If you pull back into the room ten feet, you reduce the angles of attack above and below you to almost nothing. The benefit is you can still handle threats a long way away, and likely from a stable shooting position. The downside is you are blind if the enemy sneaks close, and then hugs cover. As in, stays within about 20 meters of the walls of your building. Even if you detect them, it is very difficult to fire straight down. It can be done, but it isn’t easy.
The obvious solution is to also occupy the ground floor. The ground floor protects from close threats and is hard to hit from above. In defense, it offers an advantage even at close range, should the Mongolian horde try to break through. Also, consider this. How many of you have night vision goggles? How about more than one set, i.e. to defend all 4 directions at night? Me neither. The only way to fend off sappers in the night from breaching your perimeter is to hold that space.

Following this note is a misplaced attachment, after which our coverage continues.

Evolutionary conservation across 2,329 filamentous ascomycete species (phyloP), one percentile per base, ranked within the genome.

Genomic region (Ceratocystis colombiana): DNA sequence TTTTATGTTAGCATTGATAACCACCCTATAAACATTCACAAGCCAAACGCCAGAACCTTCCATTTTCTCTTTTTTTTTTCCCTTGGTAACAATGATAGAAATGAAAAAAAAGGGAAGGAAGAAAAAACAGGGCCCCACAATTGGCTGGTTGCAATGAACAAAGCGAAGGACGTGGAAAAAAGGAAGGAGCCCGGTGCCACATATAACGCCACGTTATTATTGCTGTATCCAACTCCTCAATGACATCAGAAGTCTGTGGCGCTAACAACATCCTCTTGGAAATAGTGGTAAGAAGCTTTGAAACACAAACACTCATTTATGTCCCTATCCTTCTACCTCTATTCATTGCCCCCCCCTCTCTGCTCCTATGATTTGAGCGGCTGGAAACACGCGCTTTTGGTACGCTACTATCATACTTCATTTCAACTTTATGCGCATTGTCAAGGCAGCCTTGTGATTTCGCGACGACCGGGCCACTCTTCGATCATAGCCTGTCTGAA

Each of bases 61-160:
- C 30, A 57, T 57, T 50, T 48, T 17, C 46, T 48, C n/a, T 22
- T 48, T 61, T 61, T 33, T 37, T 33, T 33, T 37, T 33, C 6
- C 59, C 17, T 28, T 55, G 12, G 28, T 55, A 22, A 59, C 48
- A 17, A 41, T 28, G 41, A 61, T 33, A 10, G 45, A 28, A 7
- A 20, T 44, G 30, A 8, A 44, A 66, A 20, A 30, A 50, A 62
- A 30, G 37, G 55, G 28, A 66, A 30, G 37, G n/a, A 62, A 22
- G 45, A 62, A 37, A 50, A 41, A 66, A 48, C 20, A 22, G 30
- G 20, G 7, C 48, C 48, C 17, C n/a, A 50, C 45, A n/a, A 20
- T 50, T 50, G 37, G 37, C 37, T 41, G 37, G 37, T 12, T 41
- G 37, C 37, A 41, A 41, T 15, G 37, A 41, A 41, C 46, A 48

If you bunker in the corners and barricade the other entrances, a lot of your problems go away. Barricades aren’t full proof, but covering the approaches offers excellent protection. Remember, as they said in Rhodesia, “An obstacle is only an obstacle if it is covered by fire.” Using only hand tools, any one of us could break into a bank vault. With enough time. The vault is there to take up time so that a security goon can show up and shoot you. Nothing, literally nothing, is unbreakable.
For barricades, you are likely lower on supplies than your rural and suburban peers. Storage is at a premium in cities. Which means you need to think outside the box. One of my all-time favorites for preventing entry is chainlink, stretched tight over a window, secured by a 2×4 on each side. With “P” for Plenty on deck screws. Expanded steel is actually better, but that is hard to harvest in most urban environments. The chainlink absorbs impact by flexing, which makes it extremely difficult to brute force attack. It doesn’t stop bullets, but it also lets you see clearly, and doesn’t limit airflow. That alone is worth thinking about, should your crisis happen in the summer months. Can you imagine an Atlanta in August with no power for weeks? Chainlink also offers two benefits against Molotovs, the urban defenders greatest enemy. First, it is actually difficult to get a bottle to break against chainlink, because of the flex. And second, if it does break, it is much better to have a pool of fire on an exterior wall, than inside your building.
Death from Above